Primaries often seem to operate a damage limitation approach - keep the child in school no matter what, knowing (hoping?) they'll be dealt with properly when they get to secondary. I've heard so many year six teachers saying that they only have to cope with X until he leaves at the end of term. They put up with terrible behaviour because it's easier than the alternative. This is, of course, terrible for both the child concerned, who doesn't get the help or discipline he needs, and for everyone else, having to put up with interruption, disruption, violence and so on. I've seen it far too often in primary schools.
  6. coaltown1

    coaltown1 New commenter

    I agree. I work in a primary school which has it's fair share of disruptive behaviour and our hands are tied. Management put the onus of behaviour management back on us whenever we refer children to them.We must be doing something to set them off! Only when violence is committed do children get put out for a token time and then they come back in all "restored" and we are back to square one.
    I believe a lot of it is down to statistics - the behaviour in the school must be so much better because exclusions are down. Well actually, the children are undergoing nurturing (another word for getting treats) and are not receiving as much class education so they comply and things look hunky dory!

  7. minnieminx

    minnieminx New commenter

    I don't think this is a difference between primary and secondary schools, but a difference between good and bad schools.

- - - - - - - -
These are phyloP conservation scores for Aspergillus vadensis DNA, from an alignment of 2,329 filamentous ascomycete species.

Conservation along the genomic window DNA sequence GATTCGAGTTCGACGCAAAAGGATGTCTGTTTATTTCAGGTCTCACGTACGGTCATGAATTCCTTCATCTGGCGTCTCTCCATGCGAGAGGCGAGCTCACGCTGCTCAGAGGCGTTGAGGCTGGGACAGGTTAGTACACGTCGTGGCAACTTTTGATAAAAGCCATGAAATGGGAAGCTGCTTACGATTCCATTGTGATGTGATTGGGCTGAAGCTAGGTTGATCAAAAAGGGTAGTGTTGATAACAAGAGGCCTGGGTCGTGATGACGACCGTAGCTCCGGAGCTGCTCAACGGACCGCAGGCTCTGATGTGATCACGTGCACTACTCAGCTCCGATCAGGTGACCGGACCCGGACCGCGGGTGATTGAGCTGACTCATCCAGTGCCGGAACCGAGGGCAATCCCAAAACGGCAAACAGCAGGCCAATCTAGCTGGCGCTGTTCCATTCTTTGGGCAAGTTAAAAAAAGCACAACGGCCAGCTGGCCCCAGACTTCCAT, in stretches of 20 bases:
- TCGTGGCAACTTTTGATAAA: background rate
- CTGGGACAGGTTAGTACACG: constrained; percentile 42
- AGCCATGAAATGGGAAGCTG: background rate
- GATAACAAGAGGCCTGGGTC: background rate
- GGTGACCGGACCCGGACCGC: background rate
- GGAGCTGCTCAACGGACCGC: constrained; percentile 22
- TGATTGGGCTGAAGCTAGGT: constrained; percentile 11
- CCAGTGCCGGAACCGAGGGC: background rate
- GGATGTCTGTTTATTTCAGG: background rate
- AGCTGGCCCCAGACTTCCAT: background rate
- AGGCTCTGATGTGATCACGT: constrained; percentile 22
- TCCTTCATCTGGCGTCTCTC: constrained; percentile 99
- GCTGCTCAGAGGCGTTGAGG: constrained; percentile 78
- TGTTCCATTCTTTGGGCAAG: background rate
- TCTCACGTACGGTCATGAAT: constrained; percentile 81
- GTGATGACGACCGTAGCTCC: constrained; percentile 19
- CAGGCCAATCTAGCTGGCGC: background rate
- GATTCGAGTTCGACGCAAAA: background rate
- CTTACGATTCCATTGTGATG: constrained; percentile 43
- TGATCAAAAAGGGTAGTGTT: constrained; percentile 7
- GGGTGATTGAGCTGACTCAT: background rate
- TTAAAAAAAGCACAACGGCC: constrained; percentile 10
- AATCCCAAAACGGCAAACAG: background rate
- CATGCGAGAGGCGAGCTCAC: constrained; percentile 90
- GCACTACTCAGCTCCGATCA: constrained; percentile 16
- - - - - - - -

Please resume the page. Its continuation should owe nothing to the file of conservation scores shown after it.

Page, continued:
Lots of people post on here about behaviour in their secondary schools that would have a child thrown out of my primary in no time, yet is tolerated repeatedly in their secondary.

    We also have children who occasionally talk about what their older siblings get up to in the secondary schools near us and we are appalled that the schools seemingly allow it.

    No we don't use after school detentions. Can you imagine keeping a 4 year old sat silently at a desk for an hour after school? No parent should or would stand for it and I hope no teacher would either.

    We do however use missed playtimes or lunchtimes (sounds like detention to me!), loss of golden time, phonecalls home, speaking to parents at the end of the day, etc, etc. And removal from class is the most frequently used sanction, generally followed up with a missed playtime.
  8. Don't you think you have to give primary children slightly more benefit of the doubt than secondary?
    Age and maturity are huge factors in behaviour management and you can't expect the same sanctions for 5 year olds and teenagers surely?
    That being said I work in a primary school where we do have interval and after school detentions but only for very serious breaches of school rules and are mostly effective as a deterrent.

  9. Not the same, but sanctions nevertheless.
    I'm sometimes horrified by frightful behaviour that primary, especially early primary, students are given "the benefit of the doubt" for on the basis that 'he's only little'. Well the one certain thing that we know is that little children get bigger.
    It's the job of primaries to introduce and instil the attitudes and behaviours that students need to be able to function successfully in school. If that means sanctions for transgressions, then sanctions there must be. Age appropriate, which means that they may not be the same as for teenagers, but they must be applied.

  10. darkness

    darkness New commenter

    I too am mystified by this, and both the responses you mention are the exact same ones I have heard. I think there is an unwillingness on the teacher part to do this to some extent.